From: Robert J. Bradbury (email@example.com)
Date: Sat Jan 12 2002 - 23:19:48 MST
On Sun, 13 Jan 2002, Damien Broderick wrote:
> At 11:27 AM 1/12/02 -0800, Spike wrote:
> >Could be that we evolved just in time to see the final stages of
> >our own galaxy going dark.
> >Counter evidence: all galaxies are mostly dark matter? We couldn't
> >have caught *all* of them in that stage.
I'd question the use of the term "all". I think the rotation curves
have been measured for a number of galaxies. Its probably more than
50, but I doubt its more than a few thousand. I also don't know
how "wide" the rotational velocity distribution is. If its
moderately wide that could be signs of galaxies in various
stages of going dark. If its narrow, that seems to suggest
some universal form of dark matter clustering with the visible
If it went dark a long time ago we probably don't see it as a galaxy.
What's the difference between a "dwarf galaxy" and a non-dwarf one that
has mostly dark stars? The entire field of study of "diffuse" galaxies
has only opened up recently because if its nearby, you need to study
a fairly large patch of sky and if its distant you need a really
big telescope to identify individual stars and classify them as
being gravitationally bound to one another.
> This might be old stuff to Robert, but has anyone run off a detailed range
> of possibilities for how such a history might affect the observable cosmos?
I don't think so -- everyone is pretty much trying to prove the
standard model. The only real competitor is the steady state
approach (which I think is Hoyle et al.).
If you want to check you could poke around in the ADS search
engine looking for reviews. Unfortunately Astronomers don't
seem to do as much "review" production as medical types seem
to, so its difficult for a non-astronomer to get a handle on it.
I think there is an "Annual Review of Astronomy" however.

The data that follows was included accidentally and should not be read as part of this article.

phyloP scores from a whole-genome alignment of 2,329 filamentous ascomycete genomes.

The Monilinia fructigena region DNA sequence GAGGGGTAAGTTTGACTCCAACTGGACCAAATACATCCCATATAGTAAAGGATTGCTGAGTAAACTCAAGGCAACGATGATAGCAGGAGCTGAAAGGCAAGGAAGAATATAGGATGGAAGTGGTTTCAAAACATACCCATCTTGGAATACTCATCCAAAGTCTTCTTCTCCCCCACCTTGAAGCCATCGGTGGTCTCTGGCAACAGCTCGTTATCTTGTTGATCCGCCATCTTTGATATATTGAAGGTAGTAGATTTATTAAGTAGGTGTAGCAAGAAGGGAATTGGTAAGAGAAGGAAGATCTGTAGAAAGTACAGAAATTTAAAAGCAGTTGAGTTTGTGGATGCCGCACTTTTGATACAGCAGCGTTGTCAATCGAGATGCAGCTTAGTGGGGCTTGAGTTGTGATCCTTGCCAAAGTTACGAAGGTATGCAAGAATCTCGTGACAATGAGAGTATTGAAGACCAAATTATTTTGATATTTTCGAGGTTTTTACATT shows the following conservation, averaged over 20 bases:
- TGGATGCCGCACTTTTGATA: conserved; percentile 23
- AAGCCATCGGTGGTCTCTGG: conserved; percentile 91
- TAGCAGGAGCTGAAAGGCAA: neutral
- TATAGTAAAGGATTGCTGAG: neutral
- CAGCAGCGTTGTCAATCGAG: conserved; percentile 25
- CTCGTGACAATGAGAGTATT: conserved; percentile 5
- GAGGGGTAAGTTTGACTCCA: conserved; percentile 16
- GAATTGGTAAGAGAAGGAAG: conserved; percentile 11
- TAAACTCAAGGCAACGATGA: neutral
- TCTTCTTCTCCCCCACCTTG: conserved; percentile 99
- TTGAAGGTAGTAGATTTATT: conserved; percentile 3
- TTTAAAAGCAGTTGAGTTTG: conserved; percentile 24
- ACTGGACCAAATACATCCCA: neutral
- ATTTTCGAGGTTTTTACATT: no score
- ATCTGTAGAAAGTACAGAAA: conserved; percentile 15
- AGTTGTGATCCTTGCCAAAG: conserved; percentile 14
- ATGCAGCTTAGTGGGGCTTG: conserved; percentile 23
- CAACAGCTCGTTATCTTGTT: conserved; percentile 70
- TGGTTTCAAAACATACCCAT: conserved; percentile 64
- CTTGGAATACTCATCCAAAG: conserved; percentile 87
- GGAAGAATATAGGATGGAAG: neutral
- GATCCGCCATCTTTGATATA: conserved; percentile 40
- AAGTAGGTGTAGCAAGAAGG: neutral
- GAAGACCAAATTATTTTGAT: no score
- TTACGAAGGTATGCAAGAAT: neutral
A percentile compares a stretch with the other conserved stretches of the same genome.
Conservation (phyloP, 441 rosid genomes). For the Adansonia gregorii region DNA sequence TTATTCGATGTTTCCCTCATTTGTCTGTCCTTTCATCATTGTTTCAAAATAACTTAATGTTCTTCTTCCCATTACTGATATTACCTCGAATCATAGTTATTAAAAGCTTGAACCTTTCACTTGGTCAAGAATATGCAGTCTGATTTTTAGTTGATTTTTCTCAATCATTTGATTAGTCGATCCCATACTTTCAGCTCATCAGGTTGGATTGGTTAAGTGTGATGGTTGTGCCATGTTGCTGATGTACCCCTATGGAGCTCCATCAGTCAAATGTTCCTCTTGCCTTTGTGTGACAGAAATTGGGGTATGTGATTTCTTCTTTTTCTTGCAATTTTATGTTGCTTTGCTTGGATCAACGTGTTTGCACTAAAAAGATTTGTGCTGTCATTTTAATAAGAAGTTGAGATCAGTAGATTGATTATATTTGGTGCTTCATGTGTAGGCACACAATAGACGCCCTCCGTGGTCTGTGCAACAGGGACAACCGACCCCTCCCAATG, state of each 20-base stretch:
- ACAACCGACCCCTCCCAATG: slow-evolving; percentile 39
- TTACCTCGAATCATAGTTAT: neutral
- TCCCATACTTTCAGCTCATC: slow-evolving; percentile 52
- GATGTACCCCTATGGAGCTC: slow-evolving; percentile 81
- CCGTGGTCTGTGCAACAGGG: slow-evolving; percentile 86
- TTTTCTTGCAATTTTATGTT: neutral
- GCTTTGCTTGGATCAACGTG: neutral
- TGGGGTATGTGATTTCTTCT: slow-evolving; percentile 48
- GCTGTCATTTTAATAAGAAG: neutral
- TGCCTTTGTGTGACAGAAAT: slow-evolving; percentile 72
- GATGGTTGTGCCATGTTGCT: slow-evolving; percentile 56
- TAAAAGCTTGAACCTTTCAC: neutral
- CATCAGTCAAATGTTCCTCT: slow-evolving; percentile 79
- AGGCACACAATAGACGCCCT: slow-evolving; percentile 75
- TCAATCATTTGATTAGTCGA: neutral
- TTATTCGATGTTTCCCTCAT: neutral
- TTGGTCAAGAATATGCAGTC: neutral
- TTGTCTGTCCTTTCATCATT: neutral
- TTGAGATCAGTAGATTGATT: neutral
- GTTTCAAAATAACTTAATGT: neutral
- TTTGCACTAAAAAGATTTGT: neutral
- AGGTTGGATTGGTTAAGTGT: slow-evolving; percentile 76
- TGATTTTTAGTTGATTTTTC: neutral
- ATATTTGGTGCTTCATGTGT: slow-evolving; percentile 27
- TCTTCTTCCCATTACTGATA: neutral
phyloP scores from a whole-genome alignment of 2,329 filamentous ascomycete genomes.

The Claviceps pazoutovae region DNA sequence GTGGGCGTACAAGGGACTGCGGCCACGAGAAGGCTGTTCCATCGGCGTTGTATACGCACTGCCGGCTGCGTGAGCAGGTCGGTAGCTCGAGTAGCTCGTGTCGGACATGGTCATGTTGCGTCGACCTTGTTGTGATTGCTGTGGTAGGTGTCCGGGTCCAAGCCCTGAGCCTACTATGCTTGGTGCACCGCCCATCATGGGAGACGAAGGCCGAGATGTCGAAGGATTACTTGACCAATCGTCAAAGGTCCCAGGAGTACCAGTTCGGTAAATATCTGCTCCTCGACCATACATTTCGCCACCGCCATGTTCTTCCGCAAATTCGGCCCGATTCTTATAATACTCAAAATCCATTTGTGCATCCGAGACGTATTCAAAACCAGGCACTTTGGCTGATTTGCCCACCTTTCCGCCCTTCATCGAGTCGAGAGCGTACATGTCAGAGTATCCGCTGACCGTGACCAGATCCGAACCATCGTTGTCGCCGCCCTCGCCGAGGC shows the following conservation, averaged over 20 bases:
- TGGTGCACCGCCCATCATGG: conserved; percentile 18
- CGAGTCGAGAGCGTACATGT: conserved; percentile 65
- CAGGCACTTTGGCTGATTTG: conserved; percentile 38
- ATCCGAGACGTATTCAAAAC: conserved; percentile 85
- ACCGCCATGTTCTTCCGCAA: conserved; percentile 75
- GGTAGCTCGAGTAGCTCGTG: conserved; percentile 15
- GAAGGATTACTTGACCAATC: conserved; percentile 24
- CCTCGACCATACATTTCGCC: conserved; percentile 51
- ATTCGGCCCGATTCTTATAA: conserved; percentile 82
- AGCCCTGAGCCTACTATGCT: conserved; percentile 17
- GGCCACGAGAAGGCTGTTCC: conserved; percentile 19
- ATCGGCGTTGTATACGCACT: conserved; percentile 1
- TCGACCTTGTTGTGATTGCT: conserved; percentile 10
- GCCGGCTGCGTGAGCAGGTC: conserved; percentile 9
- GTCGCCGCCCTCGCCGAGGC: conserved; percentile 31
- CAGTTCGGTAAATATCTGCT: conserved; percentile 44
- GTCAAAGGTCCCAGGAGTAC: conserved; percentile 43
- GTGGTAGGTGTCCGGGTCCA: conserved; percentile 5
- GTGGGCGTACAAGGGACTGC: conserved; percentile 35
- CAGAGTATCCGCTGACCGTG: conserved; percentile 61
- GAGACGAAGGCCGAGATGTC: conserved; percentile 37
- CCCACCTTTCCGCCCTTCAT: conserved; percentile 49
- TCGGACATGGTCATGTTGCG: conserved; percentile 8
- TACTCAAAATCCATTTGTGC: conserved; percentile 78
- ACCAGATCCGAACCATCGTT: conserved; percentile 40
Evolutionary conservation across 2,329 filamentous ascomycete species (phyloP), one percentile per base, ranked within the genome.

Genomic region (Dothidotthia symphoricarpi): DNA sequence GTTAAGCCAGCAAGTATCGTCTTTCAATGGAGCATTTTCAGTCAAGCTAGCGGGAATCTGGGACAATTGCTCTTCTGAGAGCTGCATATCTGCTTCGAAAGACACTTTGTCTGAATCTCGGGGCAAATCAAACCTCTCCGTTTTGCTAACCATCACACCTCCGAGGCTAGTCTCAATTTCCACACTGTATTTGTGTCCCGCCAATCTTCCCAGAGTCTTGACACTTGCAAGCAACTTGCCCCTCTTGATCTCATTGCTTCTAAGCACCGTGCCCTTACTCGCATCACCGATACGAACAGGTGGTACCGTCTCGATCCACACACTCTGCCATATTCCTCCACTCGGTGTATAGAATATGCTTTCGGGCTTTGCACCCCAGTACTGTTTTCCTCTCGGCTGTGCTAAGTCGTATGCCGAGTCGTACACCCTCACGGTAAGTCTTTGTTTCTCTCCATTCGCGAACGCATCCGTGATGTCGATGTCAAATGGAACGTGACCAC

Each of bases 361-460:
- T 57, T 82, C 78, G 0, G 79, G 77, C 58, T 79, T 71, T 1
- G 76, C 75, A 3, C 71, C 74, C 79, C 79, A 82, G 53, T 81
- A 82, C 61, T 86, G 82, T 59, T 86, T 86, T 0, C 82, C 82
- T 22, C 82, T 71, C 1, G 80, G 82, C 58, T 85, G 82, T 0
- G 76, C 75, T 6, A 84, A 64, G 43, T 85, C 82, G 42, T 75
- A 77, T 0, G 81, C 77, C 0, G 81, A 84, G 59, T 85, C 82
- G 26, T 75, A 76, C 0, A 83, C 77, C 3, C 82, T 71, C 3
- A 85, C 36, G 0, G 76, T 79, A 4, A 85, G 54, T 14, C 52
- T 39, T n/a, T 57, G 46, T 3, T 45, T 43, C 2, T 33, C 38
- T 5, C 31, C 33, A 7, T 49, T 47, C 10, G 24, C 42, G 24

> Assuming that life couldn't emerge until, say, five billion years ago, but
> gets statistically more likely with each gigayear since (and hence
> proximity to YOU ARE HERE <= ), can we chart corrections to luminosity
> factors taken for granted by astronomers who assume an unengineered
Of course specific galactic history is going to vary by whether one
has collided with other galaxies -- that stirs up the pot (probably
for the worse). IMO, almost everyone is looking at the universe like
the glass is full (unengineered). There hasn't been much thought
devoted to the glass being "half-full" (half-engineered).
> If closer galaxies are stochastically dimmer or red-downshifted,
> mustn't this do something interesting to the canonical calculated
> recession rate and hence projected closure vs. openness?
The only thing I've seen is the recent paper (perhaps from Amara)
discussing how Axions could explain the apparent acceleration of
the expansion of the Universe by precisely such a "dimming" effect
(as photons oscillate into Axions).
We may also want to be wary of over simplification. There may
be two different explanations for dark matter. Galactic halos
may be ATC while dark matter effects in galactic clusters may
be intergalactic hydrogen. Think about how long it has taken
to resolve the GRB observations into sub-classes such as colliding
neutron stars and hypernovae. But everyone started out looking
for a one-size fits all explanation.
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